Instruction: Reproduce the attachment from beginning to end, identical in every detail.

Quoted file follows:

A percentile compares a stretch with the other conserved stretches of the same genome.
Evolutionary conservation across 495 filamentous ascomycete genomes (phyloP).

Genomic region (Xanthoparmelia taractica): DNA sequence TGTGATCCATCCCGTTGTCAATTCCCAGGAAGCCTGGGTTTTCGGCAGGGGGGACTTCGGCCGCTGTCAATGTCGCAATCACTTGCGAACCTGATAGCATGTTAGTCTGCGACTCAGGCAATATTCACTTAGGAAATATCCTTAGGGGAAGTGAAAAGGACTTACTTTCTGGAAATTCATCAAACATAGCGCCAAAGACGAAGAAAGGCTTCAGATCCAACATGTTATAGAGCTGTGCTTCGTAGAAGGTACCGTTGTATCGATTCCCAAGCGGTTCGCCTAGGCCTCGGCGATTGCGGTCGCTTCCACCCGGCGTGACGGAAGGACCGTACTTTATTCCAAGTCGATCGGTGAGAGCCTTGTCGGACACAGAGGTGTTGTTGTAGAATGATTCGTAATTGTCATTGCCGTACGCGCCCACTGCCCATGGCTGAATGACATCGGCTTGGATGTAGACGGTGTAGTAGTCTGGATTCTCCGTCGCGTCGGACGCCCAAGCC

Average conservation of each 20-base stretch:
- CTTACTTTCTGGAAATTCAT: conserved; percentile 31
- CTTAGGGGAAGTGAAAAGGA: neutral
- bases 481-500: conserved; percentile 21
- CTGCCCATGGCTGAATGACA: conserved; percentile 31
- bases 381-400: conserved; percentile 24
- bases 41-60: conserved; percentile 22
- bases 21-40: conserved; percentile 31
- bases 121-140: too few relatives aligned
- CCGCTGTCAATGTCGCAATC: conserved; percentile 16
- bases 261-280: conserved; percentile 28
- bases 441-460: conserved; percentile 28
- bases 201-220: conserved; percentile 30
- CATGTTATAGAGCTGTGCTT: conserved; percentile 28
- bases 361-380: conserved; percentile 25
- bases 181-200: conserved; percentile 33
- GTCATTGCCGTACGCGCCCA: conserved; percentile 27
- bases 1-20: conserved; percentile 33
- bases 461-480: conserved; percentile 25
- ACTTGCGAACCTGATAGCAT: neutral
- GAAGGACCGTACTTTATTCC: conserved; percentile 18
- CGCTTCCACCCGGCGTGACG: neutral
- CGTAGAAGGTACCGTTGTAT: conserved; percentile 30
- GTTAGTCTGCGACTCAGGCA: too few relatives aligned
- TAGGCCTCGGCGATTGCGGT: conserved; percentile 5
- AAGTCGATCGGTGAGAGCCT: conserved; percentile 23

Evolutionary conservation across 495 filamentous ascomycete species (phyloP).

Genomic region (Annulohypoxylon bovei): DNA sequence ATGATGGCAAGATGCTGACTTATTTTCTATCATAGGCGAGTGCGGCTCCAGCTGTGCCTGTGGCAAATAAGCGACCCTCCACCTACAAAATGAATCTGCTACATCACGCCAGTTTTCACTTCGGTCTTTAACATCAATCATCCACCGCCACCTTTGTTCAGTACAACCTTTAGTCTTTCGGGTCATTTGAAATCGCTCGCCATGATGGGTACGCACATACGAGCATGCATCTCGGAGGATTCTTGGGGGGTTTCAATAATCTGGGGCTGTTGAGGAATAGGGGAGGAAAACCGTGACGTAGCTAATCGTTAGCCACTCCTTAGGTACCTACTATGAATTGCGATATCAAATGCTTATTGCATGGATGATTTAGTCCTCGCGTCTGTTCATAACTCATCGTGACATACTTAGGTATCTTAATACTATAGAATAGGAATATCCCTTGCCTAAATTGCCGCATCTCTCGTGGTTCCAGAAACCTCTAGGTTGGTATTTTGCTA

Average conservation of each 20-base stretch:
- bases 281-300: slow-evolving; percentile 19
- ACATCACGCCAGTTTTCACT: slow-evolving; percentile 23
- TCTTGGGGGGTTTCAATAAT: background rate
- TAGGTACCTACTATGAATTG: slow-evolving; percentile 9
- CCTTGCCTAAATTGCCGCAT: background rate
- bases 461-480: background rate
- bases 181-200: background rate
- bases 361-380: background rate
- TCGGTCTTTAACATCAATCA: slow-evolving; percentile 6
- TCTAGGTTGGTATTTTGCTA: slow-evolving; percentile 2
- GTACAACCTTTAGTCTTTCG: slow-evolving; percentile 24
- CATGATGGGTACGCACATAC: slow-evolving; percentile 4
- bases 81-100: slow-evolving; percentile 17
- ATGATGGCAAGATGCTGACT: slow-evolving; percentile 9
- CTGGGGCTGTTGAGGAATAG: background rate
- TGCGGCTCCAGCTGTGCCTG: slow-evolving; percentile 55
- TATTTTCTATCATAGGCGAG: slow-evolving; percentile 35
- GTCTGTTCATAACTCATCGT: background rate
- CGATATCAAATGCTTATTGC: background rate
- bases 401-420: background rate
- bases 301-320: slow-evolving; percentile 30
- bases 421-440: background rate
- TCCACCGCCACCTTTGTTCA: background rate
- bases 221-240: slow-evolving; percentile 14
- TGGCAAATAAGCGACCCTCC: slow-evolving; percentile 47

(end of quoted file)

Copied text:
A percentile compares a stretch with the other conserved stretches of the same genome.
Evolutionary conservation across 495 filamentous ascomycete genomes (phyloP).

Genomic region (Xanthoparmelia taractica): DNA sequence TGTGATCCATCCCGTTGTCAATTCCCAGGAAGCCTGGGTTTTCGGCAGGGGGGACTTCGGCCGCTGTCAATGTCGCAATCACTTGCGAACCTGATAGCATGTTAGTCTGCGACTCAGGCAATATTCACTTAGGAAATATCCTTAGGGGAAGTGAAAAGGACTTACTTTCTGGAAATTCATCAAACATAGCGCCAAAGACGAAGAAAGGCTTCAGATCCAACATGTTATAGAGCTGTGCTTCGTAGAAGGTACCGTTGTATCGATTCCCAAGCGGTTCGCCTAGGCCTCGGCGATTGCGGTCGCTTCCACCCGGCGTGACGGAAGGACCGTACTTTATTCCAAGTCGATCGGTGAGAGCCTTGTCGGACACAGAGGTGTTGTTGTAGAATGATTCGTAATTGTCATTGCCGTACGCGCCCACTGCCCATGGCTGAATGACATCGGCTTGGATGTAGACGGTGTAGTAGTCTGGATTCTCCGTCGCGTCGGACGCCCAAGCC

Average conservation of each 20-base stretch:
- CTTACTTTCTGGAAATTCAT: conserved; percentile 31
- CTTAGGGGAAGTGAAAAGGA: neutral
- bases 481-500: conserved; percentile 21
- CTGCCCATGGCTGAATGACA: conserved; percentile 31
- bases 381-400: conserved; percentile 24
- bases 41-60: conserved; percentile 22
- bases 21-40: conserved; percentile 31
- bases 121-140: too few relatives aligned
- CCGCTGTCAATGTCGCAATC: conserved; percentile 16
- bases 261-280: conserved; percentile 28
- bases 441-460: conserved; percentile 28
- bases 201-220: conserved; percentile 30
- CATGTTATAGAGCTGTGCTT: conserved; percentile 28
- bases 361-380: conserved; percentile 25
- bases 181-200: conserved; percentile 33
- GTCATTGCCGTACGCGCCCA: conserved; percentile 27
- bases 1-20: conserved; percentile 33
- bases 461-480: conserved; percentile 25
- ACTTGCGAACCTGATAGCAT: neutral
- GAAGGACCGTACTTTATTCC: conserved; percentile 18
- CGCTTCCACCCGGCGTGACG: neutral
- CGTAGAAGGTACCGTTGTAT: conserved; percentile 30
- GTTAGTCTGCGACTCAGGCA: too few relatives aligned
- TAGGCCTCGGCGATTGCGGT: conserved; percentile 5
- AAGTCGATCGGTGAGAGCCT: conserved; percentile 23

Evolutionary conservation across 495 filamentous ascomycete species (phyloP).

Genomic region (Annulohypoxylon bovei): DNA sequence ATGATGGCAAGATGCTGACTTATTTTCTATCATAGGCGAGTGCGGCTCCAGCTGTGCCTGTGGCAAATAAGCGACCCTCCACCTACAAAATGAATCTGCTACATCACGCCAGTTTTCACTTCGGTCTTTAACATCAATCATCCACCGCCACCTTTGTTCAGTACAACCTTTAGTCTTTCGGGTCATTTGAAATCGCTCGCCATGATGGGTACGCACATACGAGCATGCATCTCGGAGGATTCTTGGGGGGTTTCAATAATCTGGGGCTGTTGAGGAATAGGGGAGGAAAACCGTGACGTAGCTAATCGTTAGCCACTCCTTAGGTACCTACTATGAATTGCGATATCAAATGCTTATTGCATGGATGATTTAGTCCTCGCGTCTGTTCATAACTCATCGTGACATACTTAGGTATCTTAATACTATAGAATAGGAATATCCCTTGCCTAAATTGCCGCATCTCTCGTGGTTCCAGAAACCTCTAGGTTGGTATTTTGCTA

Average conservation of each 20-base stretch:
- bases 281-300: slow-evolving; percentile 19
- ACATCACGCCAGTTTTCACT: slow-evolving; percentile 23
- TCTTGGGGGGTTTCAATAAT: background rate
- TAGGTACCTACTATGAATTG: slow-evolving; percentile 9
- CCTTGCCTAAATTGCCGCAT: background rate
- bases 461-480: background rate
- bases 181-200: background rate
- bases 361-380: background rate
- TCGGTCTTTAACATCAATCA: slow-evolving; percentile 6
- TCTAGGTTGGTATTTTGCTA: slow-evolving; percentile 2
- GTACAACCTTTAGTCTTTCG: slow-evolving; percentile 24
- CATGATGGGTACGCACATAC: slow-evolving; percentile 4
- bases 81-100: slow-evolving; percentile 17
- ATGATGGCAAGATGCTGACT: slow-evolving; percentile 9
- CTGGGGCTGTTGAGGAATAG: background rate
- TGCGGCTCCAGCTGTGCCTG: slow-evolving; percentile 55
- TATTTTCTATCATAGGCGAG: slow-evolving; percentile 35
- GTCTGTTCATAACTCATCGT: background rate
- CGATATCAAATGCTTATTGC: background rate
- bases 401-420: background rate
- bases 301-320: slow-evolving; percentile 30
- bases 421-440: background rate
- TCCACCGCCACCTTTGTTCA: background rate
- bases 221-240: slow-evolving; percentile 14
- TGGCAAATAAGCGACCCTCC: slow-evolving; percentile 47